Sub-linear time algebraic algorithms

Lecturer: Prof. Madhu Sudan (MIT, USA).

About the lecturer | Course Summary | Scribe notes | Assignment

About the lecturer: Madhu Sudan, born in Madras (India), received his Bachelor's degree from the Indian Institute of Technology at New Delhi in 1987 and his Ph.D. from the University of California at Berkeley in 1992. He is currently the Fujitsu Professor of Electrical Engineering and Computer Science at the Massachussetts Institute of Technology, Cambridge, USA. His work on probabilistically checkable proofs was a landmark contribution to computational complexity theory, establishing one of the most eminent results in computer science (PCP theorem), and a new technique of proving hardness of approximation problems. He also contributed to algorithmic coding theory by the work on list-decoding algorithms for error-correcting codes. He was awarded the Rolf Nevanlinna Prize at the 24th International Congress of Mathematicians in 2002. He also received the ACM's Distinguished Doctoral Dissertation Award in 1993, and the G÷del Prize in 2001.

Course summary: A modern thrust in computing is to design algorithms that take vast amounts of data and try to estimate properties of the data in a "quick and dirty" way. Sub-linear time algorithms is the area of theoretical computer science which presents design and rigorous analysis of such algorithms. The study of sublinear time algorithms started with the seminal work of Blum, Luby, and Rubinfeld (1990) who presented a "constant-time" algorithm to test if a function mapping a finite group to a finite group is essentially a homomorphism between the groups. This algorithm has since become quite famous as the "linearity test". The linearity test, and follow-up works, including "low-degree tests" (tests that check if a given multivariate function is essentially a low-degree polynomial) have become central elements in modern computational complexity (and form the heart of constructions of probabilistically checkable proofs (PCPs)).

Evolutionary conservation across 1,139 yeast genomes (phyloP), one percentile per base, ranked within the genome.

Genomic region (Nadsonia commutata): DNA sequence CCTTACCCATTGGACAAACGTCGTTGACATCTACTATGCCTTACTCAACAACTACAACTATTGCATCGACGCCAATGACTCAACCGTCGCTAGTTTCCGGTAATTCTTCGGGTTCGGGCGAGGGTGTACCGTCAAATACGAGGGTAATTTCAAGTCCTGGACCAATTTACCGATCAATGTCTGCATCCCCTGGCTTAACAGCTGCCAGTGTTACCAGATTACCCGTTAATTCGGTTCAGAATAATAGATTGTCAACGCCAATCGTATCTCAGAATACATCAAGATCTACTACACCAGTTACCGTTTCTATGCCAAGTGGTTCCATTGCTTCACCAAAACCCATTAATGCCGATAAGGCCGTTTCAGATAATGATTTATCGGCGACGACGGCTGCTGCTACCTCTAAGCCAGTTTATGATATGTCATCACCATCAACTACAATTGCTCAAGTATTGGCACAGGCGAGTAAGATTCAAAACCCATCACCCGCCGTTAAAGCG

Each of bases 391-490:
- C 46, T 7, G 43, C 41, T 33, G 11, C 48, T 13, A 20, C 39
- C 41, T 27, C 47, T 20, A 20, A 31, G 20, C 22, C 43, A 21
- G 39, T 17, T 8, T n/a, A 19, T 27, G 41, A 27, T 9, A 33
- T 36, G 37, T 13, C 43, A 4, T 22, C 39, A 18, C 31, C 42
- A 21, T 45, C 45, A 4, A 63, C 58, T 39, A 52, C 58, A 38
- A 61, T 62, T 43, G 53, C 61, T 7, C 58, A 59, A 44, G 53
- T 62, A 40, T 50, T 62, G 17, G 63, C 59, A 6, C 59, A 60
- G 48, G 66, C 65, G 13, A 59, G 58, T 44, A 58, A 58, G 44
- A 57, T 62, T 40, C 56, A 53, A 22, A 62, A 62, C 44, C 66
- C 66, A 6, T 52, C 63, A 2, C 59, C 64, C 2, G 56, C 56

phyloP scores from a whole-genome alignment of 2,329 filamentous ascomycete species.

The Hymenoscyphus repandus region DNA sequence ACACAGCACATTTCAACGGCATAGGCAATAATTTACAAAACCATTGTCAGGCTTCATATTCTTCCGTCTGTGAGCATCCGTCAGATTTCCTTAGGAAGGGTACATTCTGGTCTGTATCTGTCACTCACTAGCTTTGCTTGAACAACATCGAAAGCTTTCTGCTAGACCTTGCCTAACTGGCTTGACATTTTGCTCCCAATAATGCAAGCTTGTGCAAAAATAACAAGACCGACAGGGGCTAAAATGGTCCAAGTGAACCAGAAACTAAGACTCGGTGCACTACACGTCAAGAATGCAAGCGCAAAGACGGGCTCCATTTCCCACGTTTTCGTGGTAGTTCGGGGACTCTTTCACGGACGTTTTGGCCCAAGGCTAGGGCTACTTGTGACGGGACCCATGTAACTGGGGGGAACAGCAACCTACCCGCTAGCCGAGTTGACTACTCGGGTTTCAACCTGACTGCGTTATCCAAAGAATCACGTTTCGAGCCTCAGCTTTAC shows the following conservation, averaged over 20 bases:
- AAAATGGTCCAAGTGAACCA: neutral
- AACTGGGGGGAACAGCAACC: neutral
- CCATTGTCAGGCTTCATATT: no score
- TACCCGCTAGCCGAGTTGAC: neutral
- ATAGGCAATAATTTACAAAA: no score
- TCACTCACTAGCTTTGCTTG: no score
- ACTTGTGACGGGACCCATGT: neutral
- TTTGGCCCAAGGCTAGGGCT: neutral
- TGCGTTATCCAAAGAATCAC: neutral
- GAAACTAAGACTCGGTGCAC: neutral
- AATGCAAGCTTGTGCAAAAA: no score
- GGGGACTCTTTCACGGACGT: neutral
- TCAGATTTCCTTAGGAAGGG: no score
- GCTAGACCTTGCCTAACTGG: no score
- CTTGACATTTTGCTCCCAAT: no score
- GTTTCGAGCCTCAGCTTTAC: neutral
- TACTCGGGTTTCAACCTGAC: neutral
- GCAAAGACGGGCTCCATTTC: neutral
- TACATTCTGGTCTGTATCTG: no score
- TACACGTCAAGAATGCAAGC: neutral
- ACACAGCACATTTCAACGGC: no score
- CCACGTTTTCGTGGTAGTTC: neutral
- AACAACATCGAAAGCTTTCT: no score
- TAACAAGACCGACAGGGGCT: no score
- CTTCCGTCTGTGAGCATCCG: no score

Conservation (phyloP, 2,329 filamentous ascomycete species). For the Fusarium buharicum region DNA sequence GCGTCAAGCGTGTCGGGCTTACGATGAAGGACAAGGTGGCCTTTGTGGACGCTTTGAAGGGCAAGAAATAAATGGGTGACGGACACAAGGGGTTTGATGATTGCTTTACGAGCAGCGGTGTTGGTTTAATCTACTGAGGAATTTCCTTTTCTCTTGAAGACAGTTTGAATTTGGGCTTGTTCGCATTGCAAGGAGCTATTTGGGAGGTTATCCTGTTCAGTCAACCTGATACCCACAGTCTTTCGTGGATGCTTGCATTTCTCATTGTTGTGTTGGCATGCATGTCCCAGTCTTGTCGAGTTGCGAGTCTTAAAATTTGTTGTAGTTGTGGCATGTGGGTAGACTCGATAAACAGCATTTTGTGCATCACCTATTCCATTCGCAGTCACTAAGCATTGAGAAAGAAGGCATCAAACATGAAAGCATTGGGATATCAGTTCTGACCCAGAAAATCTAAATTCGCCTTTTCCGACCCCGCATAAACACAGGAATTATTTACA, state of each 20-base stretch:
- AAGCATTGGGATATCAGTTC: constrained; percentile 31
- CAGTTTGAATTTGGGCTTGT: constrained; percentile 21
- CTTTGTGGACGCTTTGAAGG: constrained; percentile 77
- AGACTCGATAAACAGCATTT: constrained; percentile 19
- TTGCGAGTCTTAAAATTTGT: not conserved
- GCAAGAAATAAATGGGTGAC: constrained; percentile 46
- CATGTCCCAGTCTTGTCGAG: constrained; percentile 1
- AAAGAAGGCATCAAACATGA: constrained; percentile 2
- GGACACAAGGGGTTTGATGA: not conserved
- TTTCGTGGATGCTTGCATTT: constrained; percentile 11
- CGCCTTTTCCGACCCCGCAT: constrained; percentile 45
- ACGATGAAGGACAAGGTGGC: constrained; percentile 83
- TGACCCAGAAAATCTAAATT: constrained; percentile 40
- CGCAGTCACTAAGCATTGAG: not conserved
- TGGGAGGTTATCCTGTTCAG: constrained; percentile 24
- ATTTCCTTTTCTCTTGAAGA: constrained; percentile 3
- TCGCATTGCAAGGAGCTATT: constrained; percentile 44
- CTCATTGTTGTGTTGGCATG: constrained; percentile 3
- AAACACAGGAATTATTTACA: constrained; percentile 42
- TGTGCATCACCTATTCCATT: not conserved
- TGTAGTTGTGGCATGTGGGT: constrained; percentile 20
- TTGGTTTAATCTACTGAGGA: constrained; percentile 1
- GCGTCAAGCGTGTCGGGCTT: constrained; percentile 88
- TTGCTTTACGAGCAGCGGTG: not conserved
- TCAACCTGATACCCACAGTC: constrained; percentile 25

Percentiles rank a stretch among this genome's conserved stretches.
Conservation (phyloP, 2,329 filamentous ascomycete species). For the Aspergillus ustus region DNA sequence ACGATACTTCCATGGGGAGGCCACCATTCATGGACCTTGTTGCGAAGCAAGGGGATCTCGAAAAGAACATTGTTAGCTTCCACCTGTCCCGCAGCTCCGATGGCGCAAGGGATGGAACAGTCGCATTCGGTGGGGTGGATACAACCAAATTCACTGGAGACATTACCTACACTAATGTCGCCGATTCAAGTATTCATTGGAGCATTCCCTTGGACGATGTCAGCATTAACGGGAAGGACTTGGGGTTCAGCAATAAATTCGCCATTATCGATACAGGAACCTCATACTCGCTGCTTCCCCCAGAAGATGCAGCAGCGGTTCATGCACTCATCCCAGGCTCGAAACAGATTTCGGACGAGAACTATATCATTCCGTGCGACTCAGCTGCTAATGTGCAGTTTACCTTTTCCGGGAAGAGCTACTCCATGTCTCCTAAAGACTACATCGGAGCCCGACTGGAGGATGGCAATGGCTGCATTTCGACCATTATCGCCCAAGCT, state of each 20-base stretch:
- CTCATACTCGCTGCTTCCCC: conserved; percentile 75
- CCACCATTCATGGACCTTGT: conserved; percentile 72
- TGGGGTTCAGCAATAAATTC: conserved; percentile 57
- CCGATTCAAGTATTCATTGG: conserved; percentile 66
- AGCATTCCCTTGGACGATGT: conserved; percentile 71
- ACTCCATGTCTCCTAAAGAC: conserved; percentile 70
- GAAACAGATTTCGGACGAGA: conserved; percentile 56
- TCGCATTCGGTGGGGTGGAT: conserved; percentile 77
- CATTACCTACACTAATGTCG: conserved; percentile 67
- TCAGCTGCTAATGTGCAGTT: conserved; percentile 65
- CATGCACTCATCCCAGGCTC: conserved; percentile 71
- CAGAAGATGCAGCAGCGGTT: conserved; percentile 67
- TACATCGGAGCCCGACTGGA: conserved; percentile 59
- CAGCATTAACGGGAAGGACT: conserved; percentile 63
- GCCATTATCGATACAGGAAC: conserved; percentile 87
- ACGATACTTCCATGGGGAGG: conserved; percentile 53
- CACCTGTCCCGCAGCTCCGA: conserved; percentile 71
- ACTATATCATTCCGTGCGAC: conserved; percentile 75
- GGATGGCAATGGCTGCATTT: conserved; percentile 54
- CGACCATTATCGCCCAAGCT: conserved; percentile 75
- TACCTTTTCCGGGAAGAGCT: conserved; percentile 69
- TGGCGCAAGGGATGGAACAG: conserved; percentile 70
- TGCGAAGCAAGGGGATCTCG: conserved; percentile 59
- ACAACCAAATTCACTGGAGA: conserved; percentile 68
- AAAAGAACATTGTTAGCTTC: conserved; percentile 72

In this series of lectures we will describe the model of sublinear-time algorithms and present the (extremely simple) algorithms for linearity testing and low-degree testing. We will then describe some of analysis which draw upon algebra, geometry, analysis.

Scribe notes (The notes are not yet approved by Madhu Sudan).

Assignment: [PDF] due Sun, November 4.
Please send your solutions in PDF by e-mail to madhu AT mit DOT edu.